As I mentioned before
, I honestly do make an effort to donate to charities that I find to be worthwhile. But here's the rub - - I never, ever give money in response to a telephone solicitation. This is for a couple of reasons: 1. I don't want to encourage telemarketers; 2. I don't want to give out personal information over the phone; 3. I want the opportunity to research the charity to confirm it is legitimate; and 4. It gives me a ready out when I do answer such a phone call, and so inform the caller. No telemarketer will waste his or her time talking to you if they won't get to rack up a "sale". And I refuse to give a dime that will be used in part to pay a commission to any telemarketer.
I give money automatically every month to the ASPCA, yet received a phone call last week from a woman who described herself as a professional fundraiser. I noted that I already give each month, and she responded, "yes, dear, that's why I'm calling you now". Do they really believe that the way to thank me for giving regularly is to have a professional fundraiser call me at home? That the only thing keeping me from increasing my donation is the convenience of doing so by phone? I asked to be removed from the call list.
Greenpeace has been calling me on my home office phone literally every day for weeks. When they called twice on Sunday, I finally answered the call, declined to donate, and asked to be removed from their call list.
My favorite calls though or by imaginary charities that incorporate the words "police" or "sheriff" into the made up organization's name. At first, when listening to one such caller, it sounded like they were soliciting funds for a camp for disadvantaged children. I said that I would not donate by phone, but would consider their cause if they sent me information by mail. He said they couldn't afford to send out a mailing unless I agreed to give a minimum donation in advance. When pressed further, they weren't raising money for camp; rather, they were raising money to pay for the costs (what costs? copying flyers?) of having law enforcement officers go to schools to remind kids to "buckle up". I declined to donate.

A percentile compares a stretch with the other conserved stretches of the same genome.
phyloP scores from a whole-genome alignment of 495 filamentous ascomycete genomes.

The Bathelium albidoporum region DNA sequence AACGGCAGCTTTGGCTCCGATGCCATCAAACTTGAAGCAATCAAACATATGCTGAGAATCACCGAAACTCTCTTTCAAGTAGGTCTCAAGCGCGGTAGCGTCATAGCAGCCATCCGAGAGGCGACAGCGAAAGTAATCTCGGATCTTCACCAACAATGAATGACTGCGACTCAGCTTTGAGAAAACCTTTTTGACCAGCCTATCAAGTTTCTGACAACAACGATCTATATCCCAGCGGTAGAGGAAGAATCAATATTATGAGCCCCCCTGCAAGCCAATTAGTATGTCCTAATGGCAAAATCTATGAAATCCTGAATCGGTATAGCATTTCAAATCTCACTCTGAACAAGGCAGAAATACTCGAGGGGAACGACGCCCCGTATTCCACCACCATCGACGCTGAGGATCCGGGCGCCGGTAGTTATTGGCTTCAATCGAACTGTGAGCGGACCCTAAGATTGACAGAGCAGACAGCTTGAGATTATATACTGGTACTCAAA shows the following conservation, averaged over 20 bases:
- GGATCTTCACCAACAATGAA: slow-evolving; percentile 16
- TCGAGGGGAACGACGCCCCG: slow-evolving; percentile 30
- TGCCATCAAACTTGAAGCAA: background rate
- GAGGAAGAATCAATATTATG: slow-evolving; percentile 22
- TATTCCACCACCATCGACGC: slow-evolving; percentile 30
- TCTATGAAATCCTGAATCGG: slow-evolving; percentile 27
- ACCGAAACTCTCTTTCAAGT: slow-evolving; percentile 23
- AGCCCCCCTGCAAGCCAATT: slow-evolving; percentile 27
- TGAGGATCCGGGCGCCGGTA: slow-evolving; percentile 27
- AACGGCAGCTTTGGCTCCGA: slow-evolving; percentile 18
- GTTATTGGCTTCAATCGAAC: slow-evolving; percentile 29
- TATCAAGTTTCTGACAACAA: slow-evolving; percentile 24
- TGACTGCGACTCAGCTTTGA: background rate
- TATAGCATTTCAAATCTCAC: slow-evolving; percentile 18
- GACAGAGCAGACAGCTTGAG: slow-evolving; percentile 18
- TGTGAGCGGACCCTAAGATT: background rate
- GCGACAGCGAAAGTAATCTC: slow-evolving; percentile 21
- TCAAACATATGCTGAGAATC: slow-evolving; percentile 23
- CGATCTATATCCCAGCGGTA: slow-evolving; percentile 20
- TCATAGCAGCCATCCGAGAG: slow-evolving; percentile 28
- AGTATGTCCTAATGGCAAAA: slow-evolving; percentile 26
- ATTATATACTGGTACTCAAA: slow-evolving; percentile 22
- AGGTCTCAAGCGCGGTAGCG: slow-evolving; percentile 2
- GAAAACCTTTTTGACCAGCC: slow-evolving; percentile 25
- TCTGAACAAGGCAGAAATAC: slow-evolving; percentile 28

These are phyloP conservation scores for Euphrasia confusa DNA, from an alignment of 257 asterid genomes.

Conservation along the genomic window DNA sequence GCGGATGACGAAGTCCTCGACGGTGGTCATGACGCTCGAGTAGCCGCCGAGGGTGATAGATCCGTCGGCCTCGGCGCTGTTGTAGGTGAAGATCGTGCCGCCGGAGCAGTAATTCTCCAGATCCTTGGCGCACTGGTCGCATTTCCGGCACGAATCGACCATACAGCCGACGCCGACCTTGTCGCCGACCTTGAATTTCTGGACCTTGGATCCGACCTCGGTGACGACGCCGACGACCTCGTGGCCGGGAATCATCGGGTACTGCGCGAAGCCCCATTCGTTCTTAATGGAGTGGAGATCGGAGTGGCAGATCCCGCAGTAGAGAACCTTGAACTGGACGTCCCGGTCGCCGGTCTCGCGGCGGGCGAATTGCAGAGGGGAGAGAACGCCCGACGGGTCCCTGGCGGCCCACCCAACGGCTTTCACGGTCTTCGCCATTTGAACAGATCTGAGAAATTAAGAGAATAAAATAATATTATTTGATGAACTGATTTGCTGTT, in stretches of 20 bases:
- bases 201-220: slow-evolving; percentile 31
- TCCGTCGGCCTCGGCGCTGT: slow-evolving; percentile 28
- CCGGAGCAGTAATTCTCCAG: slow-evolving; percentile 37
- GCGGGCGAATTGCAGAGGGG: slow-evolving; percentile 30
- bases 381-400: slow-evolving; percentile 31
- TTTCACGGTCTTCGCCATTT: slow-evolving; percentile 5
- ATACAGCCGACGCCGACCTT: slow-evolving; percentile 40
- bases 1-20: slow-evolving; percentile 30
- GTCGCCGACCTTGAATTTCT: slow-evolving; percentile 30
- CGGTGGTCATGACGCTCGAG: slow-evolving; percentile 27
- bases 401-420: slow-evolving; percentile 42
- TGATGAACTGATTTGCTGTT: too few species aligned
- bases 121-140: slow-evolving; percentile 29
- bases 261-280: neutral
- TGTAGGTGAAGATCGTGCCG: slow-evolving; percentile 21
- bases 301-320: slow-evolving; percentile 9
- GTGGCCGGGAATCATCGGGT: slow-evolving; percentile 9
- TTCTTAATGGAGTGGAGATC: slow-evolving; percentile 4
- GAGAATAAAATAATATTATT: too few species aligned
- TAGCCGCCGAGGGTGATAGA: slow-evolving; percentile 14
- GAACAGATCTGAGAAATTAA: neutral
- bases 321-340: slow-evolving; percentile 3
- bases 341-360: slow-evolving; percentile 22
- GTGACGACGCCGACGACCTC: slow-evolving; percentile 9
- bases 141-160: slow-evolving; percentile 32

I later received another phone call from the same organization, and was in an ornery mood. I decided to challenge the poor woman on the validity of the charity. She claimed it had been around since the '70s, but couldn't identify a single police or sheriff's department that participated, nor even identify any California County in which any of the charity services were provided. This time, they had expanded their goals from that fabulous "buckle-up" program, to also supporting law enforcement officers who serve as mentors to troubled kids. With all due respect, what are the costs associated with a man or woman donating his or her time? When I served as a mentor through the juvenile court system, I didn't receive financial assistance, nor would I expect to. Are they giving each cop 5 bucks for hot dogs at the park? Not surprisingly, she couldn't tell me where a single such program is in effect.
Their latest ploy? Now they are seeking money to support the families of fallen officers. ("Ma'am, did you realize that 110 men and women have been killed in the line of duty in the last 25 years?") Hello! Why wouldn't I just give the money to the "Family of Officer Smith Fund"? Why would I give it to this guy on the phone, who asked not for me, but for Ms. X, probably the next surname down the row in the phone book. When I said he had the wrong number, he responded "that's ok, I'm sure you can help me".
Add on the 5 solicitations I get every day by mail, and I wonder . . . do they realize that they are on the verge of biting the hand that feeds them? That I am coming to believe that no good deed goes unpunished? That I want to help and support worthwhile causes, but they are driving me crazy?
Sigh . . . . thanks for letting me rant . . .